Back to fact sheets
Print Friendly, PDF & Email

Fact sheet header Fact sheet header

Hearing milestones for your baby fact sheet

Your baby’s hearing milestones

Your baby’s ability to hear can affect how their speech, language and communication skills develop in their first few years of life. There are many things that can be done if hearing loss is found, but it is important that it is identified as early as possible.

Parents and carers play an important role in helping babies to use their hearing and to learn to speak. Your observations are vital in helping to identify hearing loss.

What are hearing milestones?

Babies react to sounds at different ages. If you are concerned that your baby is not meeting these hearing milestones, please talk to your doctor or child health nurse.  It could mean that your baby needs a hearing assessment by an audiologist.

What are the milestones to look out for?

By four months, your baby should:

  • Startle when there is a sudden loud sound, e.g., a door slamming.
  • Settle down, if upset, when they hear your voice.
  • Begin to babble, by making vowel sounds like ‘oohh’ and ‘aahh’.
  • Use a variety of voice sounds, e.g., squeal, coo and laugh.

By seven months, your baby should:

  • Turn towards a sound, or when their name is called.
  • Startle when there is a sudden, loud sound.
  • Smile when they hear your voice.
  • Begin to enjoy noisy toys.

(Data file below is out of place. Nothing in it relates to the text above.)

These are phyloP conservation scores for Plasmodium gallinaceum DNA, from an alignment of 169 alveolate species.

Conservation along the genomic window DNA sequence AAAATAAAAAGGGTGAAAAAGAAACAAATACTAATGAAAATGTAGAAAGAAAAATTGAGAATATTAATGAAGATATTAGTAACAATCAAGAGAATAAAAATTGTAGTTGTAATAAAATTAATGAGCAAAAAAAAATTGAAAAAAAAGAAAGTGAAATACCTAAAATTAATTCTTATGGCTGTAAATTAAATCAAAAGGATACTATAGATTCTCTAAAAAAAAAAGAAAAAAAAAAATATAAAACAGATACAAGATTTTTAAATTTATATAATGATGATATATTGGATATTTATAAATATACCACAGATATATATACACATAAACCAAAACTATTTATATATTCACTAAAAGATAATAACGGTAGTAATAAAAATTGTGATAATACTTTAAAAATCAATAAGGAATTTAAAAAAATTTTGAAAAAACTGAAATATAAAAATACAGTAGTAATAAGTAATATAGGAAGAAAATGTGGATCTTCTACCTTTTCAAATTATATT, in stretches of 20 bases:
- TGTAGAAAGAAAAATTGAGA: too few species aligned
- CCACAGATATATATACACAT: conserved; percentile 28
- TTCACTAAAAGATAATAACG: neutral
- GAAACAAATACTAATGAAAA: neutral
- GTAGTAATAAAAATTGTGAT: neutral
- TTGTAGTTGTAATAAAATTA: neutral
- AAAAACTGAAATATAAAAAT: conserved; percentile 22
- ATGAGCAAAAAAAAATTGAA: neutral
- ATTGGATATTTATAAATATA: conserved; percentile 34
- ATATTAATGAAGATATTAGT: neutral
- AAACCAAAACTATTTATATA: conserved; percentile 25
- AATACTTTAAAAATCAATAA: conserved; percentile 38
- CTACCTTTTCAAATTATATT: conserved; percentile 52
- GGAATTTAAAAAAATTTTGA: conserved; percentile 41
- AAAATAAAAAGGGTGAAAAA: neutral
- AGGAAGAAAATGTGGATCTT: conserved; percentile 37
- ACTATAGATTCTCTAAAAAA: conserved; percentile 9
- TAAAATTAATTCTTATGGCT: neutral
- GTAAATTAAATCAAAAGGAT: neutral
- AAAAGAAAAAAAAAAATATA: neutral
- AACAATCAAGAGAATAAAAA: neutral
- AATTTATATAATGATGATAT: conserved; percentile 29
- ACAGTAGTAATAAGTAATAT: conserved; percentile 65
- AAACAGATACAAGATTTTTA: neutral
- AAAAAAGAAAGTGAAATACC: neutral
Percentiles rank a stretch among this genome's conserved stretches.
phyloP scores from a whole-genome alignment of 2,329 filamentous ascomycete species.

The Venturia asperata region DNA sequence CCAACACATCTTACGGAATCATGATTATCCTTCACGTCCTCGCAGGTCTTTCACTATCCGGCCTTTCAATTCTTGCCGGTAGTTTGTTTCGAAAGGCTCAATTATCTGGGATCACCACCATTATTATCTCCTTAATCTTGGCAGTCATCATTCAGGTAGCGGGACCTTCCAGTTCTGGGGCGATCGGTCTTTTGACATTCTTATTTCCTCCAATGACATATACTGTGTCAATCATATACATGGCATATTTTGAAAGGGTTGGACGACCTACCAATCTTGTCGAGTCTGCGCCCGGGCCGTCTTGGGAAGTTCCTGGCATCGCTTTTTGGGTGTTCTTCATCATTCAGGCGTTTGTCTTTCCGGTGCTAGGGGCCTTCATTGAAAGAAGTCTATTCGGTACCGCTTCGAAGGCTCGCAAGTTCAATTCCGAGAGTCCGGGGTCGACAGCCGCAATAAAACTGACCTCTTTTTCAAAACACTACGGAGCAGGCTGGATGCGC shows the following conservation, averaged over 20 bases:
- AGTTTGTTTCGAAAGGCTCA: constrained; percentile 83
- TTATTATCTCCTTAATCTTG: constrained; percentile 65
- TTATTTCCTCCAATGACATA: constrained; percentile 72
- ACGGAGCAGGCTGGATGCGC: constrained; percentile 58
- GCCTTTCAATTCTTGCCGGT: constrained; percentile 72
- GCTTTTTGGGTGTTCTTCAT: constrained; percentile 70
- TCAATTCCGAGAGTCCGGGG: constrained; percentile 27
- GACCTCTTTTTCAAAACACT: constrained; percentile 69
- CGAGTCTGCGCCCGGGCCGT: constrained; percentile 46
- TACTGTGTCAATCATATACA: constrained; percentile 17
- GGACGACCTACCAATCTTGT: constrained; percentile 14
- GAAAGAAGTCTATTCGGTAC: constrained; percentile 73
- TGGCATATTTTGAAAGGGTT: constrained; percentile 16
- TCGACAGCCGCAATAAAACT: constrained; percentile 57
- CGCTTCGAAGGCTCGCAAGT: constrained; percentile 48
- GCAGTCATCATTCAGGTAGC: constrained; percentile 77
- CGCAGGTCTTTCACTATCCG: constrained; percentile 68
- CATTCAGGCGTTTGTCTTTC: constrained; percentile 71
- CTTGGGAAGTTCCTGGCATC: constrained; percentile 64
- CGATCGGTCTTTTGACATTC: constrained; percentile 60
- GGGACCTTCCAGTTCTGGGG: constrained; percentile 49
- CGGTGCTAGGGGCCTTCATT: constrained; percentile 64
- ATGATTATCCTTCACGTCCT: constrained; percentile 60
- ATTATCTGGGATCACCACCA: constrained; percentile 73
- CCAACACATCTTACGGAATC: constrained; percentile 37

• Start babbling, e.g., ‘ba-ba’, ‘ma-ma’ and ‘ga-ga’.

By nine months, your baby should:

  • Look around, when called from behind.
  • Startle to loud, sudden sounds.
  • Be babbling, e.g., ‘ma-ma’ or ‘da-da’.
  • Begin to understand common words like ‘no’ and ‘bye bye’.
  • Imitate the speech sounds of others

By 12 months, your baby should:

  • Turn their head in any direction to find an interesting sound or towards the person speaking.
  • Be able to repeat some of the sounds you make.
  • Begin to use single words like ‘mum’ and ‘dad’.
  • Begin to follow simple instructions, e.g., point to body parts when asked.

How do I get more help?

If you are concerned that your baby is not meeting some of these milestones, please talk to your doctor or child health nurse.  It could mean that your baby needs a hearing assessment by an audiologist.

Contact us

Audiology department (3a)
Queensland Children’s Hospital
501 Stanley Street, South Brisbane
t: 07 3068 3710
e: lcch-audio@health.qld.gov.au

In an emergency, always contact 000 for immediate assistance.

Resource No: FS228. Developed by the Audiology Department, Queensland Children’s Hospital. Updated: March 2017. All information contained in this sheet has been supplied by qualified professionals as a guideline for care only. Seek medical advice, as appropriate, for concerns regarding your child’s health.

Fact sheet footer